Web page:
There will be trying tests associated with carrying out these aims well and ensuring the programme is both targeted with measured outcomes. However with experience in health screening that long pre-dates the inception of the NHS Health Check programme in 2009, Health Diagnostics are well placed to analyse and coordinate the solutions.
As such, some of the topics you’ll see appearing on this blog over the coming weeks will involve:
-         Plans for the NHS Health Check Leadership Forum
-         Developments in behavioural science and how they’re being integrated into provider training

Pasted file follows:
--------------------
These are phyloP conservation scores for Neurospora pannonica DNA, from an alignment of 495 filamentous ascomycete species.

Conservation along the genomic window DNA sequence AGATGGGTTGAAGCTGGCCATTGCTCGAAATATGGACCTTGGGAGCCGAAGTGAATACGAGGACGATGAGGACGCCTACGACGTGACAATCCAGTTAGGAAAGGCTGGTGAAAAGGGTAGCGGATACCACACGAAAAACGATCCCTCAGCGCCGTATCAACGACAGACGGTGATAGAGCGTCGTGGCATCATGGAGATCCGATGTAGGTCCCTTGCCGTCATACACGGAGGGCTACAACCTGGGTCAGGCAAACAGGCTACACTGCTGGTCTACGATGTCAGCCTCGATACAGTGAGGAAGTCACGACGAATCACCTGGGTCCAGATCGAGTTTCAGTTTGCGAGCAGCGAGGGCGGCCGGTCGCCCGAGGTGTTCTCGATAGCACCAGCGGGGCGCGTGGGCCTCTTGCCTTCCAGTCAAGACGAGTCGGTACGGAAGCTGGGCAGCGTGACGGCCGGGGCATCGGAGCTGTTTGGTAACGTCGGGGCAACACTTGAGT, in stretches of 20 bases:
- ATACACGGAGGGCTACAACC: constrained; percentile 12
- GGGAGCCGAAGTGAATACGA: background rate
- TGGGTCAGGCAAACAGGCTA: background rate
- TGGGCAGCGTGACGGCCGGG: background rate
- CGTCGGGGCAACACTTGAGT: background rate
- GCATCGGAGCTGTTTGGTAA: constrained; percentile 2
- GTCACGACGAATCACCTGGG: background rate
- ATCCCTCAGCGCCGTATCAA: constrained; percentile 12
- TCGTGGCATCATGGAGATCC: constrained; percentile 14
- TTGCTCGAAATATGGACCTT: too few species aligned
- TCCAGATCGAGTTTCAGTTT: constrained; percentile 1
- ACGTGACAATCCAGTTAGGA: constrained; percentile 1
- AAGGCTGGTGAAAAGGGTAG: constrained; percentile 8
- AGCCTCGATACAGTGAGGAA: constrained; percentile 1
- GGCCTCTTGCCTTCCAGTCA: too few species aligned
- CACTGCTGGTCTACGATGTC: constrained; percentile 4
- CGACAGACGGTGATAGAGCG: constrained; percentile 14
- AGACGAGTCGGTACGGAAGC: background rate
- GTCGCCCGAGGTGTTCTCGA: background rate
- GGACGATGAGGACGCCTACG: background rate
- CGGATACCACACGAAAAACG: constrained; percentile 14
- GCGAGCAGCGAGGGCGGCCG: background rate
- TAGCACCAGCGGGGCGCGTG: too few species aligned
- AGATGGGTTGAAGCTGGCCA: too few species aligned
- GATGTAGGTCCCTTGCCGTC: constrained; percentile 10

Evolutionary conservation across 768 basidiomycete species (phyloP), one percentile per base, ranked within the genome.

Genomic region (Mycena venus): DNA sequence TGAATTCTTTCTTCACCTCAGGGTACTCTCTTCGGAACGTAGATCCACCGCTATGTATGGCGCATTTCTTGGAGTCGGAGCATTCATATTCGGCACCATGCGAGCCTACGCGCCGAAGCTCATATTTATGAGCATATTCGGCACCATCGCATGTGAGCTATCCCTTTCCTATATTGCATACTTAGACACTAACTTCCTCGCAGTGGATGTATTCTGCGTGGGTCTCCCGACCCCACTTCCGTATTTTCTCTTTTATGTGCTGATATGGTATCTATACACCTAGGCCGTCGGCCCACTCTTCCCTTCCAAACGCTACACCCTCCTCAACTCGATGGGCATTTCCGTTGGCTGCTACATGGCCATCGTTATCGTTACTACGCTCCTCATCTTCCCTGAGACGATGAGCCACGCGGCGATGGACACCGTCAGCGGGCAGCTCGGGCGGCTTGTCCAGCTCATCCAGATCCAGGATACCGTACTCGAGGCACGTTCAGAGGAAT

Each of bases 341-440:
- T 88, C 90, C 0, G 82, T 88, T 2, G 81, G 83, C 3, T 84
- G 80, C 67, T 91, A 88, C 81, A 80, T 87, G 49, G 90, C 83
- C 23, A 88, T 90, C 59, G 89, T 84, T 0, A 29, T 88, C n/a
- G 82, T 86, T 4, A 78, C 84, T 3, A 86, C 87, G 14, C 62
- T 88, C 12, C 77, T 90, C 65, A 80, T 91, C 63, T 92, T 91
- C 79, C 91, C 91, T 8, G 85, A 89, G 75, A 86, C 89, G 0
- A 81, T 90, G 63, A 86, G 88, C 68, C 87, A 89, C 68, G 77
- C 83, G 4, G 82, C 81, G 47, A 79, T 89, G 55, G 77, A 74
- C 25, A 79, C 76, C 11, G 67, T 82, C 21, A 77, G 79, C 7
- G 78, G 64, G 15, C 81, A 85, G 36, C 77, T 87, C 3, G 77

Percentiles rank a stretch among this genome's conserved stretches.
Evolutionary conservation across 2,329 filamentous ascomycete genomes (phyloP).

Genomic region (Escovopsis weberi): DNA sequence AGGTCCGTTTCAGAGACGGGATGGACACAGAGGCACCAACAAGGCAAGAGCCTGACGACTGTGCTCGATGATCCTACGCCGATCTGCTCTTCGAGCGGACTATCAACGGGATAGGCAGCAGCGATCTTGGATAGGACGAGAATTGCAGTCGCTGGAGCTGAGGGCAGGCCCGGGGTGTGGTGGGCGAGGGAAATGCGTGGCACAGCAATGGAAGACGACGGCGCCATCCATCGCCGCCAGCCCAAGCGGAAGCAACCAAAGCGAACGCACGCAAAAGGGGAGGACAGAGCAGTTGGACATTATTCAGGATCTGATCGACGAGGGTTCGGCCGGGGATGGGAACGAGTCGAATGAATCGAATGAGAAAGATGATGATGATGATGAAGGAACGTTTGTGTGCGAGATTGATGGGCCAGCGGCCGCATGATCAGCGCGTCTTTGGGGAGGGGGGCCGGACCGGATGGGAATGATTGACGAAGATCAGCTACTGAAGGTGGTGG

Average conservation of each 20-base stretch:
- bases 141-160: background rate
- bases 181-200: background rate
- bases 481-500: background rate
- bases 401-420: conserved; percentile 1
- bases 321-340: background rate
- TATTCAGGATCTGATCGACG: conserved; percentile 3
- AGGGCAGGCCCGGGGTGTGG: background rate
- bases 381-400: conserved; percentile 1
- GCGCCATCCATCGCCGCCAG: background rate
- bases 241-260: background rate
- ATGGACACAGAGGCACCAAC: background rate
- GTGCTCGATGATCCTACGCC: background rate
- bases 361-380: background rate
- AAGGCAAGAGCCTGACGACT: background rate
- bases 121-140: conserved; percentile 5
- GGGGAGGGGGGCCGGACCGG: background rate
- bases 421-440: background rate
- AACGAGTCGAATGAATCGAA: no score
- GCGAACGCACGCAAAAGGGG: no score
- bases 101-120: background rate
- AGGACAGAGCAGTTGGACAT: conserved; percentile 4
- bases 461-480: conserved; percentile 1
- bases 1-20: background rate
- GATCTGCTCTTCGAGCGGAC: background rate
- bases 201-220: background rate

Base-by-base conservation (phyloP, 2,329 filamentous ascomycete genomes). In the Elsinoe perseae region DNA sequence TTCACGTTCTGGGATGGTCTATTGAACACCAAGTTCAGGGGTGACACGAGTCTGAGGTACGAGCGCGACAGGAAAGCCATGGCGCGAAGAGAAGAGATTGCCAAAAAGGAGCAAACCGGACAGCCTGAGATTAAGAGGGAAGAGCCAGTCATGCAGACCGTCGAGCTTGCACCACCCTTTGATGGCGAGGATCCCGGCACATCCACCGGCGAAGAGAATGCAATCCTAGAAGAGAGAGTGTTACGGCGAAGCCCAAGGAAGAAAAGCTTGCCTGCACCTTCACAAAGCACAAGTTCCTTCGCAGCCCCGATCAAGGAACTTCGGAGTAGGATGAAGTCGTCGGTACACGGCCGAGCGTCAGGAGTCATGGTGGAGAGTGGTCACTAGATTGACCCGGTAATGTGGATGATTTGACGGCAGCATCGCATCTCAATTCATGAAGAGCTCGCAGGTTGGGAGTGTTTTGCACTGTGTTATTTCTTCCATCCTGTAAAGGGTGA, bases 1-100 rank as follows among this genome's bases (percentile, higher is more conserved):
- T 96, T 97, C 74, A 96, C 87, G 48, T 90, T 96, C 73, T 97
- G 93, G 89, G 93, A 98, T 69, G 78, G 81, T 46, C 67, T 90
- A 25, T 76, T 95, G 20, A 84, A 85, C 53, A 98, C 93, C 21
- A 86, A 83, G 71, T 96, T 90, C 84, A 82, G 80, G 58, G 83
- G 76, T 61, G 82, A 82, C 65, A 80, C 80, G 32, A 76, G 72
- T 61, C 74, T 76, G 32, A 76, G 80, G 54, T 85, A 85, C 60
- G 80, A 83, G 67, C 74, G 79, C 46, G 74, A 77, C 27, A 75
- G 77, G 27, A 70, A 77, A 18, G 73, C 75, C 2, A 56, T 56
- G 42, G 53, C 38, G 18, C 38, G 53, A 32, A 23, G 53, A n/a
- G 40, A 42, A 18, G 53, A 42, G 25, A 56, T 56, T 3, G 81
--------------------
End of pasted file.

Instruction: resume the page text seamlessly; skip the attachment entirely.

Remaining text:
-         Details on getting patient data back into all GP clinical systems electronically
Comment is encouraged on this blog, and please do also share your views with us on Twitter.
Details on the panel and programme for the NHS Health Check Leadership Forum, which is taking place at this year’s Commissioning Show, will follow next week.
Thanks for reading.